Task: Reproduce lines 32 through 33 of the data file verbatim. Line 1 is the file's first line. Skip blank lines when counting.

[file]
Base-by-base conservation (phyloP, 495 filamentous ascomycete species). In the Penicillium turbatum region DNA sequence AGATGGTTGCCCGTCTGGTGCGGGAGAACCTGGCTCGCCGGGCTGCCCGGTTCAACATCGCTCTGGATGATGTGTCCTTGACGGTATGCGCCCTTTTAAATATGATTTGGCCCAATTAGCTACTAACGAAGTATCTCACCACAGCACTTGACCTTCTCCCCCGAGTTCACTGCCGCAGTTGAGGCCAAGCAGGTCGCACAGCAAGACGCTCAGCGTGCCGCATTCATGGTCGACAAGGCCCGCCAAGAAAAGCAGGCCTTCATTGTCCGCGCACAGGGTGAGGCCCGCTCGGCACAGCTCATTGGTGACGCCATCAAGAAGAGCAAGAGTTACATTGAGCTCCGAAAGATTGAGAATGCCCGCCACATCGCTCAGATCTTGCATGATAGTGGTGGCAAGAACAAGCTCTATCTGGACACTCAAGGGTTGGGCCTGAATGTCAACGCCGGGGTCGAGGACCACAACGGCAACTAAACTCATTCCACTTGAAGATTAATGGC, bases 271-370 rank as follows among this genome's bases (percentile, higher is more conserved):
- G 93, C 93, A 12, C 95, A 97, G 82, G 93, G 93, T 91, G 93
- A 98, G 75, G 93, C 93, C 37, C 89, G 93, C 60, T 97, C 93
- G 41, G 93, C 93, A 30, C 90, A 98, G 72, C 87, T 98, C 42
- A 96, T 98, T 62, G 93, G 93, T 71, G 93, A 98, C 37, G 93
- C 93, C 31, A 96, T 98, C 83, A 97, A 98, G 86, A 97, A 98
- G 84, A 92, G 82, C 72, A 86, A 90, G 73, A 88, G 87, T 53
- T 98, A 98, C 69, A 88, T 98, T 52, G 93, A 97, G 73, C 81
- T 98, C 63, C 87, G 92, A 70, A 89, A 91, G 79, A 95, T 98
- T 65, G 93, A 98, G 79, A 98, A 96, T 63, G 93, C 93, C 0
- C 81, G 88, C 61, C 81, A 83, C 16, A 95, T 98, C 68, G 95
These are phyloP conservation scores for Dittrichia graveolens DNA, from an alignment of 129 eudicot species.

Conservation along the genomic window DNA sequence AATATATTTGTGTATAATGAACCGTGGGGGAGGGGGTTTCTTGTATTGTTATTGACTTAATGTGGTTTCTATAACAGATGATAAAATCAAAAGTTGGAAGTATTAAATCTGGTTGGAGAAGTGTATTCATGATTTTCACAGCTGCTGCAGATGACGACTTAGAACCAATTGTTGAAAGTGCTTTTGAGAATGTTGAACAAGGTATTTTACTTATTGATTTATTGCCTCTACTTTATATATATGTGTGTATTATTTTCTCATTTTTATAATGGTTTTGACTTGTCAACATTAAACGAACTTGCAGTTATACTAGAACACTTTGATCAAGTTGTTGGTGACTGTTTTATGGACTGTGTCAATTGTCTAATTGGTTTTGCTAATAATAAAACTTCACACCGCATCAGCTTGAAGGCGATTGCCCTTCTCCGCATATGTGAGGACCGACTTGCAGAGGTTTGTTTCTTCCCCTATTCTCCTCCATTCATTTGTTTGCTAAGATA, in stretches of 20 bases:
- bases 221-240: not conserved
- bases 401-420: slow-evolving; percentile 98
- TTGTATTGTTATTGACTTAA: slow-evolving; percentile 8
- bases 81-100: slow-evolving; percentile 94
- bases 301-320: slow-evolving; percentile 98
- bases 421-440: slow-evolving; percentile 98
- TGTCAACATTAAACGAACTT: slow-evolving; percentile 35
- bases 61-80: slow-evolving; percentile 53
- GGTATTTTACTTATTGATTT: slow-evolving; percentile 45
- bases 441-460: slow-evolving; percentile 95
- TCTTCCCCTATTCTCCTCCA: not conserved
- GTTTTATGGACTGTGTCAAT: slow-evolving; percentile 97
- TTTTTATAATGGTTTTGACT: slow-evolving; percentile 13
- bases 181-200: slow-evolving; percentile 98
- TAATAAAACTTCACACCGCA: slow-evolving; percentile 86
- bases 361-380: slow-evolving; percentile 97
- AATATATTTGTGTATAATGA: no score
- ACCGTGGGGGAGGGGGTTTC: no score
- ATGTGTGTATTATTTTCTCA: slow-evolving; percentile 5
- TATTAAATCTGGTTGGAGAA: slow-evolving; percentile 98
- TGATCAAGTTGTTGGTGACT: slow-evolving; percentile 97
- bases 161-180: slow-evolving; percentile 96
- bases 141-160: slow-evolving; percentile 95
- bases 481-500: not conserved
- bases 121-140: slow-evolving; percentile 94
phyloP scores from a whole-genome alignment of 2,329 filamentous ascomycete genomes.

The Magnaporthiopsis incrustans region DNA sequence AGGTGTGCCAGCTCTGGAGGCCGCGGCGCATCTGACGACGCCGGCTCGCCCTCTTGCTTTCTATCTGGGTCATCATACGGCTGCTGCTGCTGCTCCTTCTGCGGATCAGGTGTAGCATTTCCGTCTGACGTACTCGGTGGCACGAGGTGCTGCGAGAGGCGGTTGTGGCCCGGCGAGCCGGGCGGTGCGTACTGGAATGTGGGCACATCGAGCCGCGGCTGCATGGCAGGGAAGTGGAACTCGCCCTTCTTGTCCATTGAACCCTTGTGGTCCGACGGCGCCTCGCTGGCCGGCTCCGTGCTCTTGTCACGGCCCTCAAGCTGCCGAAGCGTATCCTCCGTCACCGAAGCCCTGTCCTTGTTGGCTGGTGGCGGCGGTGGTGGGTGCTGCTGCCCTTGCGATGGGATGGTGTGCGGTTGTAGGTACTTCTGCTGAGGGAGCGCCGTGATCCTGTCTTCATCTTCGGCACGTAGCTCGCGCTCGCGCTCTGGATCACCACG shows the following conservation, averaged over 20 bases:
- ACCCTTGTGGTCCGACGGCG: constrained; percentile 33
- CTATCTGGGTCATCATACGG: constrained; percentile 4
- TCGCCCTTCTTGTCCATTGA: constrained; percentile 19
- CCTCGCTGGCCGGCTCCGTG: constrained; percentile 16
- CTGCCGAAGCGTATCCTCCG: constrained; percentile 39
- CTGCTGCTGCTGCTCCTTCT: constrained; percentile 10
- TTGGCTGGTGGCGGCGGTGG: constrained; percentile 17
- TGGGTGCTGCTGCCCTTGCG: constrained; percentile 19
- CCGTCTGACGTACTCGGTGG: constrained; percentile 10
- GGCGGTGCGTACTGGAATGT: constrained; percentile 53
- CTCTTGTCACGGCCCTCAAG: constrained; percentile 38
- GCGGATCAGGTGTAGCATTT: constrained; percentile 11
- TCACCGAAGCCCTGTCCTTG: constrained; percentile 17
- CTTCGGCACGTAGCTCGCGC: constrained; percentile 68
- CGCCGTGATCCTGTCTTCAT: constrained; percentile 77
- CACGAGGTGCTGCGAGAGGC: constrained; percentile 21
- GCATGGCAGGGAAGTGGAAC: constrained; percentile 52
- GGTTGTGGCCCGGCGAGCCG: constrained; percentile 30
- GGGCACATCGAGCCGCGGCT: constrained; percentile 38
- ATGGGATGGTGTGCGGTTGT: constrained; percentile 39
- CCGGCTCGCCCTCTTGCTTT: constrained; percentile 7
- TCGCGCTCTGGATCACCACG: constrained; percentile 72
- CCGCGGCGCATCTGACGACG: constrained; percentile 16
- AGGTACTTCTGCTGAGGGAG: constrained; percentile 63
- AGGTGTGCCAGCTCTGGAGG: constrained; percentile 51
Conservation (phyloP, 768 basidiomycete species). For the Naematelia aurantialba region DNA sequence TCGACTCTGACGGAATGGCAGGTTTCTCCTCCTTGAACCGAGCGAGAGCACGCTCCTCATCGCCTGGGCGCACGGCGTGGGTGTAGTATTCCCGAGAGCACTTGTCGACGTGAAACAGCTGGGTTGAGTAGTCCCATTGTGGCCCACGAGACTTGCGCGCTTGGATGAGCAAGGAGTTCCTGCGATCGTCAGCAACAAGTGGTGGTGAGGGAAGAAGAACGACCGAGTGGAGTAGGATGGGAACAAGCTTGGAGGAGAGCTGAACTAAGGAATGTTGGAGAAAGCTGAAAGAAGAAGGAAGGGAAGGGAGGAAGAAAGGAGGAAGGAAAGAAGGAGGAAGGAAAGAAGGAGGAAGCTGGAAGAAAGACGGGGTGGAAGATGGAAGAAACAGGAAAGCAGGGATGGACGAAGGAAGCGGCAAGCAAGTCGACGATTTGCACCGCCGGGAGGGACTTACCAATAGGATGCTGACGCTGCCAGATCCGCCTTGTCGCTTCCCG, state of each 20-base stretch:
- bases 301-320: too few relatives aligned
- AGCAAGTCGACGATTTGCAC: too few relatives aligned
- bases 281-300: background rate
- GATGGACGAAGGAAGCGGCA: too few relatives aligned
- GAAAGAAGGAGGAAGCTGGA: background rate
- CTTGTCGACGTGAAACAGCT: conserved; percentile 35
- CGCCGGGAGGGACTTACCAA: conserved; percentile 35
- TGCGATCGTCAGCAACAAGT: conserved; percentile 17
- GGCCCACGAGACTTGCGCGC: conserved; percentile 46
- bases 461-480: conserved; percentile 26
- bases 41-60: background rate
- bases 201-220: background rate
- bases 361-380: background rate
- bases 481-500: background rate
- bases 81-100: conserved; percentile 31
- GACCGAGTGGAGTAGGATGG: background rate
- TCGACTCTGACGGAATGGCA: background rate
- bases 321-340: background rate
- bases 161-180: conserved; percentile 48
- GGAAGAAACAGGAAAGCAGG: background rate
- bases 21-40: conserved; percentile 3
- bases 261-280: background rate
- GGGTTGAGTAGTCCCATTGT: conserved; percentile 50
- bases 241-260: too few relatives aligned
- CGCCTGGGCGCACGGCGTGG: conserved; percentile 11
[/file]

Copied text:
- ATGTGTGTATTATTTTCTCA: slow-evolving; percentile 5
- TATTAAATCTGGTTGGAGAA: slow-evolving; percentile 98